What Ever Happened To Facebook's Email 'Killer?'

Quick quiz: What was “Project Titan?” Doesn’t ring a bell? Well, about a year ago, the blogosphere was all abuzz in anticipation for it. Still don’t remember? That was the code name for Facebook’s “Next Generation Messaging” system — the supposed Gmail, or even email killer.

Mark Zuckerberg’s announcement back on November 15, 2010 was the source of great speculation. Well, now a year has passed, and the impact of this huge initiative that had Facebook dedicate more engineers than any other project has been little to none. Both from a consumer and a marketing perspective. So what happened?

From a consumer perspective, it appears that essentially no one is using their Facebook email address. Since my company, Emailvision, delivers millions of emails on behalf of our clients, I was able to analyze them to see how many of those went to @facebook.com addresses.

It was like looking for the proverbial needle in a haystack! Out of more than 3 million emails, I found that less than .0015 percent of all emails were delivered to @facebook.com addresses.

We can give a bit of leeway for the duration of the invite and rollout process, but a year is long enough to safely say that if the service was going to hit critical mass, there’d be much greater uptake by now.

For the marketing community, the big question back in November 2010 was whether or not this new unified messaging system have a negative impact on email marketing, which at that point had one of the highest return on investment for marketers.

The perceived threat from Facebook email was the “social inbox,” which would divide incoming mail according to the user’s social connections, likely categorizing opt-in newsletters and other marketing messages as junk. With such limited adoption, this hasn’t come to pass.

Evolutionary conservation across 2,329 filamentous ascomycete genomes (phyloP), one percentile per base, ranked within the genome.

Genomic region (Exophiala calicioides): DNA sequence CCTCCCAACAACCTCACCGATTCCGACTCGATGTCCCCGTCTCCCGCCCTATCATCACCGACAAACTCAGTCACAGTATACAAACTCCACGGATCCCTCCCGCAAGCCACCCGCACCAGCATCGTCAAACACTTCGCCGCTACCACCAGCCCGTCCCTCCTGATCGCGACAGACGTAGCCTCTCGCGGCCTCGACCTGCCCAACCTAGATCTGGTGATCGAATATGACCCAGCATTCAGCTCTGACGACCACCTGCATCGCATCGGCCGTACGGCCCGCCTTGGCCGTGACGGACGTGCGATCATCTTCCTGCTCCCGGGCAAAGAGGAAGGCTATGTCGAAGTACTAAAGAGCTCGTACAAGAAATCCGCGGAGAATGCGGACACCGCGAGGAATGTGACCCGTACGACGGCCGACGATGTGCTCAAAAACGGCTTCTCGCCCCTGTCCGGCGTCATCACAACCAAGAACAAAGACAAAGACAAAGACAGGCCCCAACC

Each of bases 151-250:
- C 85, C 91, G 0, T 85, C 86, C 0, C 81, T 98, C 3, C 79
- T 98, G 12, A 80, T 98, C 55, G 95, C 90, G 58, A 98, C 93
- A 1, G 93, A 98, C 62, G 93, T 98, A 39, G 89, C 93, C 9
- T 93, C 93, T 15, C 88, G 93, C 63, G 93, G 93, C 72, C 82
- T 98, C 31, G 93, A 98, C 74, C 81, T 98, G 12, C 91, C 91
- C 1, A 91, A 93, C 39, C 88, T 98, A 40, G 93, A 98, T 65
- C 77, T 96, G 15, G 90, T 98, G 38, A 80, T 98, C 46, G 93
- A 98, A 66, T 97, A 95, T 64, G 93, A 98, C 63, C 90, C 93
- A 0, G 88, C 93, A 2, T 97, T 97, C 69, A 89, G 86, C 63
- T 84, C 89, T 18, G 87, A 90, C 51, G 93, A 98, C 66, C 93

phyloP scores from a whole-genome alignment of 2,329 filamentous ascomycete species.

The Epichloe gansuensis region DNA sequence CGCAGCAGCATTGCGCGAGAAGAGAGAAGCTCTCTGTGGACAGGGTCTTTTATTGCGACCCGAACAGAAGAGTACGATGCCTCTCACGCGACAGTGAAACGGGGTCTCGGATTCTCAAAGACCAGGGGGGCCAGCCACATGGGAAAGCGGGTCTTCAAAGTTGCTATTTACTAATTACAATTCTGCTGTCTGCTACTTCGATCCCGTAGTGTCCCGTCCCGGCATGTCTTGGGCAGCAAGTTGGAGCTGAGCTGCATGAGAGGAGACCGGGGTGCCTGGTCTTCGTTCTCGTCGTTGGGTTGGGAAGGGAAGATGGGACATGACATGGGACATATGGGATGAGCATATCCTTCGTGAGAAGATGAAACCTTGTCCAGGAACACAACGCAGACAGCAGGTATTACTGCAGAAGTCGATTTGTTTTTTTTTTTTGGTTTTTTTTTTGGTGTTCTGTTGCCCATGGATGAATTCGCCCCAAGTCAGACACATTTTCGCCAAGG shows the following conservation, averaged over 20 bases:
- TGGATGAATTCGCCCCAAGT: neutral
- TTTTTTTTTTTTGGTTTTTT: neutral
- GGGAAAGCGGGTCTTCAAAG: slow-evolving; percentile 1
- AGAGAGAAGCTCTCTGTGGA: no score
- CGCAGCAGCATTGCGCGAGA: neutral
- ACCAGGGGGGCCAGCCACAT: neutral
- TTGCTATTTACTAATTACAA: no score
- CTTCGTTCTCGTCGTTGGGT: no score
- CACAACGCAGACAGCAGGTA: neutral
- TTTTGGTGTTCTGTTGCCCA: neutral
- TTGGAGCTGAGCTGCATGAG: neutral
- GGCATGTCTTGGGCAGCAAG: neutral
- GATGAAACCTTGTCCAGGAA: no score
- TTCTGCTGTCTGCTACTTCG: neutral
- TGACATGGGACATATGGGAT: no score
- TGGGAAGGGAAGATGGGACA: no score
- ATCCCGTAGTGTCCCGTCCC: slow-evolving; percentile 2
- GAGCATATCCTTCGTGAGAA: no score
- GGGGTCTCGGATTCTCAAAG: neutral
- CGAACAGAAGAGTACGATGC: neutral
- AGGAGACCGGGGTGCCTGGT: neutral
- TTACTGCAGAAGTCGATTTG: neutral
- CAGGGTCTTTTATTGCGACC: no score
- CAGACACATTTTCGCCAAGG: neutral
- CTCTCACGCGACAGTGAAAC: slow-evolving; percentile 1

The biggest reason that “Fmail” hasn’t taken off is simply that the user experience is very poor for managing email.

While the idea of having seamless integration of all your messages from different platforms and accounts seems alluring, if you can’t read, review, sort, filter, organize or follow up properly, then what’s the use?

Even the default view for reading email is not great, as formatting is removed from text and images are stripped.

Facebook and social networks have a clear role to play in our digital lives and I’m a strong advocate of using both social media and email to their best and together.

Ultimately, Hotmail, Yahoo, Gmail and the less known email clients are miles ahead of the Facebook email experience. Even the message capability in LinkedIn is better than that of Facebook.

I might go as far as to say even Lotus Notes can do email better. And these providers are making changes that require a shift in many email marketers’ strategies.

With the introduction of “intelligent inbox” features, which automatically sort and filter emails to reflect what is most likely to be important to the reader, there is a real need for email marketers to ensure their communications well targeted and highly relevant.

How about you: What’s your experience been?

Guest writer Tim Watson oversees U.K. operations at Emailvision.

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